Consider the Source: In Whose Interests, and How, of Big, Small and Other Data? Exploring data science through wellth scenarios.
We're not a particularly healthy culture. Our "normal" practices are not optimised for our wellbeing. From the morning commute to the number of hours we believe we need to put in to complete a task that may itself be unreasonable, to the choices we make about time to prepare food to fit into these constraints - all these operations tend to make us feel forced into treating ourselves as secondary to our jobs. How can data help improve our quality of life? FitBits and AppleWatches highlight the strengths and limits of Things that Count, not the least of which is the rather low uptake of things like FITBITS and apple watches. So once we ask the question about how data might improve quality of life, we may need to add the caveat: pervasively, ubiquitously, in the rich variety of contexts that isn't all about Counting. And once we think about such all seeing all knowing environments, we then need to think about privacy and anonymity. That is: does everything have to be connected to the internet to deliver on a vision of improved quality of life through data? And if there is a Big Ubiquity - should we think about inverting new norms, like how to make personal clouds and personal data stores far more easy to manage - rather than outsourcing so much data and computation? In this short talk, I'd like to consider three scenarios about Going where too few humans have gone before to help others The challenges of qualitative data Supporting privacy and content to motivate thinking about data capture, re-use and re-presentation, and opportunities across ECS for machine learning, AI, infoviz and hci.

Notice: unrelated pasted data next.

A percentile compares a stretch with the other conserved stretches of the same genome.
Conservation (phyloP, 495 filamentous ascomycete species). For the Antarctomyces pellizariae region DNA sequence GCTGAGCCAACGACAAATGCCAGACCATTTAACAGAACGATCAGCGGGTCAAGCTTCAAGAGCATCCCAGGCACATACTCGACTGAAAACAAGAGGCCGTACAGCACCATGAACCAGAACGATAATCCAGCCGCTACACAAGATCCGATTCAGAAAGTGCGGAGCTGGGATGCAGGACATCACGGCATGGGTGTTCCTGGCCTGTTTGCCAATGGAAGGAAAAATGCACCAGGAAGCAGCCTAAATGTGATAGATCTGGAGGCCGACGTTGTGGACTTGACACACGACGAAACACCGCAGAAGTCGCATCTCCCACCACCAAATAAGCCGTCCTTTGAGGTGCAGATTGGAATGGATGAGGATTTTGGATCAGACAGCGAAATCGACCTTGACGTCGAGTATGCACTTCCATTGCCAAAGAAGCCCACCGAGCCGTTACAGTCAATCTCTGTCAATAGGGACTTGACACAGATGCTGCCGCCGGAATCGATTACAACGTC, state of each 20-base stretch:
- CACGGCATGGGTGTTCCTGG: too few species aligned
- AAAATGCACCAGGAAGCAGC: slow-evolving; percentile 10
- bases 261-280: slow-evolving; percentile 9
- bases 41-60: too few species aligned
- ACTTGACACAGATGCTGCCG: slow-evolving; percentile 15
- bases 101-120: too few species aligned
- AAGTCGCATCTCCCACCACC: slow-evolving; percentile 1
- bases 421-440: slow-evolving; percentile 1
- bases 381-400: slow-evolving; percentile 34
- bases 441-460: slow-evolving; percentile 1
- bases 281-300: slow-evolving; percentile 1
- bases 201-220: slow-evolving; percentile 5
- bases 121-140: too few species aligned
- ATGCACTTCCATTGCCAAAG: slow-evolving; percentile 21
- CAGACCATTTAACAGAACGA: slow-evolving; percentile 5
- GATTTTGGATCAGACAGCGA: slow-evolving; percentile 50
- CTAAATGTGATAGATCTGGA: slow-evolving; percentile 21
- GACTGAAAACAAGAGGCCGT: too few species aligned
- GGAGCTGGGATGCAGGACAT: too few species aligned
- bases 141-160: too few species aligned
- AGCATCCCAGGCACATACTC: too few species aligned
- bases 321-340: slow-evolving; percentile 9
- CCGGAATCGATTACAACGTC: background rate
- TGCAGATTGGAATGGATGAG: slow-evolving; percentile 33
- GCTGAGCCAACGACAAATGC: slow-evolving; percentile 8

Ms Qiong Bu Shared with: University